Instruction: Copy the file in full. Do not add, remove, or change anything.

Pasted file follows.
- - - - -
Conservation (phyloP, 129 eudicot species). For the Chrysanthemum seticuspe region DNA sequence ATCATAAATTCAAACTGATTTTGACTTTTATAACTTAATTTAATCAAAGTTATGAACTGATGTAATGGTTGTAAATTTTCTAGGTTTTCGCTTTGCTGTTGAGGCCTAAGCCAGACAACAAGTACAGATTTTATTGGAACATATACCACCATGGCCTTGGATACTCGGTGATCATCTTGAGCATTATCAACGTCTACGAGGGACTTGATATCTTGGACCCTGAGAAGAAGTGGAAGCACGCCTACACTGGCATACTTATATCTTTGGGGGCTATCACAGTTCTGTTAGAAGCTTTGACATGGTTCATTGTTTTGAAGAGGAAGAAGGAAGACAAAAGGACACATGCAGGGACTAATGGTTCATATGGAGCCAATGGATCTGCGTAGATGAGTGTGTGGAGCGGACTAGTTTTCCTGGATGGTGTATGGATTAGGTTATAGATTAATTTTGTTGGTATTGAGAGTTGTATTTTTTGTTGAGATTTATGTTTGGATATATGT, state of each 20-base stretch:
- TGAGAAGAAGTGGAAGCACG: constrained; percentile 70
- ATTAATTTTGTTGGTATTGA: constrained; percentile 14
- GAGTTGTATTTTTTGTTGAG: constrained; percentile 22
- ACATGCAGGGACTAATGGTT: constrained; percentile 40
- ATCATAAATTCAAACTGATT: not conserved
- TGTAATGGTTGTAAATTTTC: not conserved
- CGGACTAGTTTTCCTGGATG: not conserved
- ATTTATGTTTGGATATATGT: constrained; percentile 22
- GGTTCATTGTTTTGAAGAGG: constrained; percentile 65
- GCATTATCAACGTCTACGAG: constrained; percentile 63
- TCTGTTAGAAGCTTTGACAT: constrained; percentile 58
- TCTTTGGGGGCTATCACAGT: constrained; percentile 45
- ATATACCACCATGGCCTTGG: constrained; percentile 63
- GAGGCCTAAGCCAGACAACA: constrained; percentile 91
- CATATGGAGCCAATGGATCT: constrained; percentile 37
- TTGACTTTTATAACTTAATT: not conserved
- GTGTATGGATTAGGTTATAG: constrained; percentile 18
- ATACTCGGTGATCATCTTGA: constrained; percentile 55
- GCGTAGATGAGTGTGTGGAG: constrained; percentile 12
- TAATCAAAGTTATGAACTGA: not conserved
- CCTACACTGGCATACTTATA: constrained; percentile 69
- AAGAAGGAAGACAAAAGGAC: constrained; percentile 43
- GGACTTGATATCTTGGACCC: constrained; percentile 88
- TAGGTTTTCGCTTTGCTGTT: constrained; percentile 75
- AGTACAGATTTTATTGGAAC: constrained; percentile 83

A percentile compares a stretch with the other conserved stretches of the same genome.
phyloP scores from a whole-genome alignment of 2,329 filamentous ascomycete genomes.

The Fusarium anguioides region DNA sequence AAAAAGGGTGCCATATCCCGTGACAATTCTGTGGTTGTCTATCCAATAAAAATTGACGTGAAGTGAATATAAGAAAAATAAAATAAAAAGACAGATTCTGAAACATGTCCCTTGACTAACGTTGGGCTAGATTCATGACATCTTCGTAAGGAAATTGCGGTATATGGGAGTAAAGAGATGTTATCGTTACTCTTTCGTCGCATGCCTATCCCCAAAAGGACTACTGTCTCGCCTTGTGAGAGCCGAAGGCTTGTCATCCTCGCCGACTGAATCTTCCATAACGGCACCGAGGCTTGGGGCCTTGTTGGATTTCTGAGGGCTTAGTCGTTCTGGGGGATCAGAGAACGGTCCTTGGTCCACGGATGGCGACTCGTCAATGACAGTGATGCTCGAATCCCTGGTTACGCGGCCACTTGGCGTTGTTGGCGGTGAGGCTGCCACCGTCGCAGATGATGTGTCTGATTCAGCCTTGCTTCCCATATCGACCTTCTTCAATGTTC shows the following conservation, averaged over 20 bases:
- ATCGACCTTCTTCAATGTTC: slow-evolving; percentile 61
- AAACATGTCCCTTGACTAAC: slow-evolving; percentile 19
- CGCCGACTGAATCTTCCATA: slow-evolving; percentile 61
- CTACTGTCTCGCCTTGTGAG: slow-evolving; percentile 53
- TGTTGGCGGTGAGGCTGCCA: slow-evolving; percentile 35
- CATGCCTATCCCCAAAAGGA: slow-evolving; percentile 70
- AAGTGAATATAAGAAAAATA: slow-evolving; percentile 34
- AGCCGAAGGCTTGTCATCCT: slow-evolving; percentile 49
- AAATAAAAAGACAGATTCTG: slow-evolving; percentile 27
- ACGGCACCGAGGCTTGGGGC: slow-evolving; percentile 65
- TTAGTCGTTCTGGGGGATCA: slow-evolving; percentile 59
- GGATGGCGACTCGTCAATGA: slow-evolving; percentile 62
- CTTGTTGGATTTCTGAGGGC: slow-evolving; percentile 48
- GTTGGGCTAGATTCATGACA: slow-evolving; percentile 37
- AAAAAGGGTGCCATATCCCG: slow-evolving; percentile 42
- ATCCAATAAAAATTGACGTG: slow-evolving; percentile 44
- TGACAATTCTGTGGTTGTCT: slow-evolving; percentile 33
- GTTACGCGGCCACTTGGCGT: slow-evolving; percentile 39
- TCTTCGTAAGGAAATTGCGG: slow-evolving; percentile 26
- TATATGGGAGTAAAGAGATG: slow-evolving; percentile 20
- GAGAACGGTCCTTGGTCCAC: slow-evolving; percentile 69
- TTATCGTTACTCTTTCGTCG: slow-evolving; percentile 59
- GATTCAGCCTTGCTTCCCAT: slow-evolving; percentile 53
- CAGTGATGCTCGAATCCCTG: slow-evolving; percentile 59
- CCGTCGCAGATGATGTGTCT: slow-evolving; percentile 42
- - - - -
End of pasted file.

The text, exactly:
Conservation (phyloP, 129 eudicot species). For the Chrysanthemum seticuspe region DNA sequence ATCATAAATTCAAACTGATTTTGACTTTTATAACTTAATTTAATCAAAGTTATGAACTGATGTAATGGTTGTAAATTTTCTAGGTTTTCGCTTTGCTGTTGAGGCCTAAGCCAGACAACAAGTACAGATTTTATTGGAACATATACCACCATGGCCTTGGATACTCGGTGATCATCTTGAGCATTATCAACGTCTACGAGGGACTTGATATCTTGGACCCTGAGAAGAAGTGGAAGCACGCCTACACTGGCATACTTATATCTTTGGGGGCTATCACAGTTCTGTTAGAAGCTTTGACATGGTTCATTGTTTTGAAGAGGAAGAAGGAAGACAAAAGGACACATGCAGGGACTAATGGTTCATATGGAGCCAATGGATCTGCGTAGATGAGTGTGTGGAGCGGACTAGTTTTCCTGGATGGTGTATGGATTAGGTTATAGATTAATTTTGTTGGTATTGAGAGTTGTATTTTTTGTTGAGATTTATGTTTGGATATATGT, state of each 20-base stretch:
- TGAGAAGAAGTGGAAGCACG: constrained; percentile 70
- ATTAATTTTGTTGGTATTGA: constrained; percentile 14
- GAGTTGTATTTTTTGTTGAG: constrained; percentile 22
- ACATGCAGGGACTAATGGTT: constrained; percentile 40
- ATCATAAATTCAAACTGATT: not conserved
- TGTAATGGTTGTAAATTTTC: not conserved
- CGGACTAGTTTTCCTGGATG: not conserved
- ATTTATGTTTGGATATATGT: constrained; percentile 22
- GGTTCATTGTTTTGAAGAGG: constrained; percentile 65
- GCATTATCAACGTCTACGAG: constrained; percentile 63
- TCTGTTAGAAGCTTTGACAT: constrained; percentile 58
- TCTTTGGGGGCTATCACAGT: constrained; percentile 45
- ATATACCACCATGGCCTTGG: constrained; percentile 63
- GAGGCCTAAGCCAGACAACA: constrained; percentile 91
- CATATGGAGCCAATGGATCT: constrained; percentile 37
- TTGACTTTTATAACTTAATT: not conserved
- GTGTATGGATTAGGTTATAG: constrained; percentile 18
- ATACTCGGTGATCATCTTGA: constrained; percentile 55
- GCGTAGATGAGTGTGTGGAG: constrained; percentile 12
- TAATCAAAGTTATGAACTGA: not conserved
- CCTACACTGGCATACTTATA: constrained; percentile 69
- AAGAAGGAAGACAAAAGGAC: constrained; percentile 43
- GGACTTGATATCTTGGACCC: constrained; percentile 88
- TAGGTTTTCGCTTTGCTGTT: constrained; percentile 75
- AGTACAGATTTTATTGGAAC: constrained; percentile 83

A percentile compares a stretch with the other conserved stretches of the same genome.
phyloP scores from a whole-genome alignment of 2,329 filamentous ascomycete genomes.

The Fusarium anguioides region DNA sequence AAAAAGGGTGCCATATCCCGTGACAATTCTGTGGTTGTCTATCCAATAAAAATTGACGTGAAGTGAATATAAGAAAAATAAAATAAAAAGACAGATTCTGAAACATGTCCCTTGACTAACGTTGGGCTAGATTCATGACATCTTCGTAAGGAAATTGCGGTATATGGGAGTAAAGAGATGTTATCGTTACTCTTTCGTCGCATGCCTATCCCCAAAAGGACTACTGTCTCGCCTTGTGAGAGCCGAAGGCTTGTCATCCTCGCCGACTGAATCTTCCATAACGGCACCGAGGCTTGGGGCCTTGTTGGATTTCTGAGGGCTTAGTCGTTCTGGGGGATCAGAGAACGGTCCTTGGTCCACGGATGGCGACTCGTCAATGACAGTGATGCTCGAATCCCTGGTTACGCGGCCACTTGGCGTTGTTGGCGGTGAGGCTGCCACCGTCGCAGATGATGTGTCTGATTCAGCCTTGCTTCCCATATCGACCTTCTTCAATGTTC shows the following conservation, averaged over 20 bases:
- ATCGACCTTCTTCAATGTTC: slow-evolving; percentile 61
- AAACATGTCCCTTGACTAAC: slow-evolving; percentile 19
- CGCCGACTGAATCTTCCATA: slow-evolving; percentile 61
- CTACTGTCTCGCCTTGTGAG: slow-evolving; percentile 53
- TGTTGGCGGTGAGGCTGCCA: slow-evolving; percentile 35
- CATGCCTATCCCCAAAAGGA: slow-evolving; percentile 70
- AAGTGAATATAAGAAAAATA: slow-evolving; percentile 34
- AGCCGAAGGCTTGTCATCCT: slow-evolving; percentile 49
- AAATAAAAAGACAGATTCTG: slow-evolving; percentile 27
- ACGGCACCGAGGCTTGGGGC: slow-evolving; percentile 65
- TTAGTCGTTCTGGGGGATCA: slow-evolving; percentile 59
- GGATGGCGACTCGTCAATGA: slow-evolving; percentile 62
- CTTGTTGGATTTCTGAGGGC: slow-evolving; percentile 48
- GTTGGGCTAGATTCATGACA: slow-evolving; percentile 37
- AAAAAGGGTGCCATATCCCG: slow-evolving; percentile 42
- ATCCAATAAAAATTGACGTG: slow-evolving; percentile 44
- TGACAATTCTGTGGTTGTCT: slow-evolving; percentile 33
- GTTACGCGGCCACTTGGCGT: slow-evolving; percentile 39
- TCTTCGTAAGGAAATTGCGG: slow-evolving; percentile 26
- TATATGGGAGTAAAGAGATG: slow-evolving; percentile 20
- GAGAACGGTCCTTGGTCCAC: slow-evolving; percentile 69
- TTATCGTTACTCTTTCGTCG: slow-evolving; percentile 59
- GATTCAGCCTTGCTTCCCAT: slow-evolving; percentile 53
- CAGTGATGCTCGAATCCCTG: slow-evolving; percentile 59
- CCGTCGCAGATGATGTGTCT: slow-evolving; percentile 42